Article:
Introduction to SoundCloud

Posted by jared

Since we’re going to be experimenting with SoundCloud as part of the SpokenWeb project, I thought I would write a short introduction to the site.

SoundCloud launched in 2007 and was co-founded by two Swedes, Alexander Ljung and Eric Wahlforss. The site was launched in Berlin, and they are currently in the process of establishing a second office in San Francisco. The early days in Berlin were humble:

“Deutsche Telekom is worst in the world. It’s funny, but with our old office we had to struggle so much to get the internet connection there. It was an old building, but still. It was crazy. Finally, we got some Deutsche Telekom guys to come around. They installed an internet connection that was basically a single wire hanging from the window of the office, and down the front of the building” (Larry LeBlanc’s interview with Alexander Ljung).

So here are a few basic things to know about with the site. I will focus on the features that are more relevant to our project.

  1. Uploading tracks – from the Dashboard, select ‘Upload & Share’. At this point you can point to a ready-made file or record something live. Follow the instructions and be sure to mark the track as private.  If you’re going to be uploading more than a couple tracks at a time, consider using the batch upload tool.
  2. Embedding tracks on the WordPress site (e.g. in a blog post) – from the top menu on SoundCloud, choose ‘You’ and then ‘Tracks’ or click here.  Then, find the track you want to embed, and click on ‘Share’, then ‘Customize Player’. Make any changes you want, and then copy the code for WordPress (at the bottom of the window).  Log into WordPress, start a new post, and click on the ‘HTML’ tab  in the editor (note the default is the ‘Visual’ tab). Then simply paste in your code, and go back to the ‘Visual’ tab to add in more content.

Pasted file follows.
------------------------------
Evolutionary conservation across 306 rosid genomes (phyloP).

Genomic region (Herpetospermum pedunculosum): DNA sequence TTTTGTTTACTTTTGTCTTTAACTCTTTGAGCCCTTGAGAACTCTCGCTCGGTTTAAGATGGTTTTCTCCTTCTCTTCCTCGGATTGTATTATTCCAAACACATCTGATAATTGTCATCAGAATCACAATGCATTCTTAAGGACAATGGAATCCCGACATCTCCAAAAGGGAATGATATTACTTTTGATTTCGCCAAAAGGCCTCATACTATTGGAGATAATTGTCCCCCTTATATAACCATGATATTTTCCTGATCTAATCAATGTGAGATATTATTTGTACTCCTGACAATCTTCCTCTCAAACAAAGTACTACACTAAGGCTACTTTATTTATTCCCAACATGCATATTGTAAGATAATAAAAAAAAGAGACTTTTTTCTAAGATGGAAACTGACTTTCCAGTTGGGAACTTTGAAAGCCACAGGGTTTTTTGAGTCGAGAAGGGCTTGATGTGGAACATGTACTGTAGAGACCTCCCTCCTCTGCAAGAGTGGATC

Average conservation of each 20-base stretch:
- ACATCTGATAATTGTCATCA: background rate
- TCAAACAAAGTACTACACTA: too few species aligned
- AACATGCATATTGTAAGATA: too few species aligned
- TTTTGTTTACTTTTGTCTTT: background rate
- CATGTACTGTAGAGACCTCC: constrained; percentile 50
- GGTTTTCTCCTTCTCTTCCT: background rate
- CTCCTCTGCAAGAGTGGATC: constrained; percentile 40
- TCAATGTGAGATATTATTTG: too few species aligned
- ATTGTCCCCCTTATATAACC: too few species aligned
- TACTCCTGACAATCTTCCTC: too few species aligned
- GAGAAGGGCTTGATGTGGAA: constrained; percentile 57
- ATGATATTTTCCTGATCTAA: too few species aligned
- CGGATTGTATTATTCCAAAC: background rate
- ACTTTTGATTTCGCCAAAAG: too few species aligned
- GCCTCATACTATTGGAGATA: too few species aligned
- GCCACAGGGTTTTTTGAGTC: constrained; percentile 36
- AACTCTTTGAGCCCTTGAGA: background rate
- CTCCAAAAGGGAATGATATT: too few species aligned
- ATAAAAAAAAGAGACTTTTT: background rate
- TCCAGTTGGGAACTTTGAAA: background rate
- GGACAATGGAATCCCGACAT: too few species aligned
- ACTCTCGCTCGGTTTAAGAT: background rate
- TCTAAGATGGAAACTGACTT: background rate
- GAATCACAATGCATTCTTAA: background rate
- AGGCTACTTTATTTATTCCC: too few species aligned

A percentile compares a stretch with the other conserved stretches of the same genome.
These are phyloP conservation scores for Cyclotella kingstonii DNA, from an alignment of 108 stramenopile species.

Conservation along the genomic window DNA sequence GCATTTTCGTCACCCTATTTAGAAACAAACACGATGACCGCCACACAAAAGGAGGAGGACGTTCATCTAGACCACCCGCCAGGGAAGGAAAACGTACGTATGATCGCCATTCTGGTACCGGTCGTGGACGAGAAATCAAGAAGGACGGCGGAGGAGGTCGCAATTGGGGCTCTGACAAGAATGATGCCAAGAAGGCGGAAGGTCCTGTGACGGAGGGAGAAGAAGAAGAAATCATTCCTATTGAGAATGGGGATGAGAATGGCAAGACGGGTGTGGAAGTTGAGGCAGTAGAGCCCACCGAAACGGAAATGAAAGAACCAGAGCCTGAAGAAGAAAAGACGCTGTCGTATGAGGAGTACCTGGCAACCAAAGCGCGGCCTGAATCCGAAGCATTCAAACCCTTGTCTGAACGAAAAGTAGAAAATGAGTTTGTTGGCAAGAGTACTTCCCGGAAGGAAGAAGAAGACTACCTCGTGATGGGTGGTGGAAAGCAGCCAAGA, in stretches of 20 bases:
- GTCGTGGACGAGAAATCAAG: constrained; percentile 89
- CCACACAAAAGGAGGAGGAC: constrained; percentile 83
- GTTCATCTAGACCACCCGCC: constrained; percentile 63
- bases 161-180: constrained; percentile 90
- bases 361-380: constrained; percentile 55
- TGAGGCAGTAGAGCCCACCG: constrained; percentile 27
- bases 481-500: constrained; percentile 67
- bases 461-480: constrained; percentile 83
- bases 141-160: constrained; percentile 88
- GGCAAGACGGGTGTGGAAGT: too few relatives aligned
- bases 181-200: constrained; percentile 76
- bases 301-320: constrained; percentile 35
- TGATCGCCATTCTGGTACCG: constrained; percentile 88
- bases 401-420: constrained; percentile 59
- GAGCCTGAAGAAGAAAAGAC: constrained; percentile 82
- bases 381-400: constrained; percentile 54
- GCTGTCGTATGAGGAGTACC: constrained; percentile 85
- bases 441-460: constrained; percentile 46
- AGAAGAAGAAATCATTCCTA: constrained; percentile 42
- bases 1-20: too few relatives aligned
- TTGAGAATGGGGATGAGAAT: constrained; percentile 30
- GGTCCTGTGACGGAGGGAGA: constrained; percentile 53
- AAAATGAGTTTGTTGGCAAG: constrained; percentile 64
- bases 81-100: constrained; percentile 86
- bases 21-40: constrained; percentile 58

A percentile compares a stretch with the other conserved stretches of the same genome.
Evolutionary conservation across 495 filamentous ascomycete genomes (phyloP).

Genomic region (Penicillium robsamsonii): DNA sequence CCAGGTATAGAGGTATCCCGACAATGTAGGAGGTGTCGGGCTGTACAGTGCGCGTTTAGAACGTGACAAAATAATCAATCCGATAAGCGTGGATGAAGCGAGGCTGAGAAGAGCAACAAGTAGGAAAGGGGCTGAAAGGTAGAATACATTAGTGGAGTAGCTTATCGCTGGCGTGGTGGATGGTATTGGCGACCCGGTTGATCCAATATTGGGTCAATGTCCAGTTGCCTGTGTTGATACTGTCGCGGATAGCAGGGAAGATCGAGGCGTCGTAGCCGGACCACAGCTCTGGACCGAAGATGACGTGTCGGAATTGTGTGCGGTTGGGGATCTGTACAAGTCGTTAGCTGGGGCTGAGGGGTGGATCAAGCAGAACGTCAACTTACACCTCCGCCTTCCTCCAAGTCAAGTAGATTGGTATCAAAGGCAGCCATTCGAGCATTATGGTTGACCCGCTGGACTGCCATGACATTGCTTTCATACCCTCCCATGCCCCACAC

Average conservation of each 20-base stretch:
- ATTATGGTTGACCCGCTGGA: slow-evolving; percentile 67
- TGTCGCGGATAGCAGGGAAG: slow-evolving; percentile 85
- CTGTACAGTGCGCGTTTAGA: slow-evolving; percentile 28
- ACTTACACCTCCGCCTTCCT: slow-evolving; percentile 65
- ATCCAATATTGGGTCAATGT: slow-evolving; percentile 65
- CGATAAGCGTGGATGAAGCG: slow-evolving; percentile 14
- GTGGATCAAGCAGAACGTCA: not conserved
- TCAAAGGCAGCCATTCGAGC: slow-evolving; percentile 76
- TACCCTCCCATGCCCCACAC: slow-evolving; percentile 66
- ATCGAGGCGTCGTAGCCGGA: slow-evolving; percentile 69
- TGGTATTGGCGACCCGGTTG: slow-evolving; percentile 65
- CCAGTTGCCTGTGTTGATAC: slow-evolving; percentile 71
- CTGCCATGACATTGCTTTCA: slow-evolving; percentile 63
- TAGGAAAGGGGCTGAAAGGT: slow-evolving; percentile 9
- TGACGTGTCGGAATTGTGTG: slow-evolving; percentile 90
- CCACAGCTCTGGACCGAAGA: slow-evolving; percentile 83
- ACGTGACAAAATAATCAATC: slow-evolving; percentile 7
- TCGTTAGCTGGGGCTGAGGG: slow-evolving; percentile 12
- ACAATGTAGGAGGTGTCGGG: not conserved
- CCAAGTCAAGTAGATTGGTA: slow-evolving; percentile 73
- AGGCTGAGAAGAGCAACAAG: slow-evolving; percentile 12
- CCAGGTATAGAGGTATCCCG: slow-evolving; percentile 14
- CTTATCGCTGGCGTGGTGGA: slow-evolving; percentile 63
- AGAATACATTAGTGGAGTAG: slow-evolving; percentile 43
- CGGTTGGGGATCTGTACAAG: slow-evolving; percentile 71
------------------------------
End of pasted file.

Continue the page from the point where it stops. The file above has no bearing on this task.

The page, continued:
3. Explore – use the tabs at the top, or the search box on the right, to explore other poetry, spoken word, or sound art. Make sure to look under both ‘Tracks’ and ‘Groups’.  Once you run a search, you will see your results, with some tags displayed that allow you to further refine your search. I would recommend playing around with other people’s public tracks to try out the timed commenting and sharing features (e.g. embed a track on Facebook, email it, etc.), just to see how these functions work.
  4. Statistics – to see statistics for our tracks (once things get up and running on the WordPress site), click on ‘You’, ‘Tracks’ and then ‘More’ (to the right of mini-update; or simply click here.  Click on ‘Overview’, ‘Tracks’, ‘People’, and ‘Sources’ to see usage stats.
  5. Help & Forums – SoundCloud offers help and a forum, found in the upper right-hand corner.

Don’t hesitate to ask if you have any questions.

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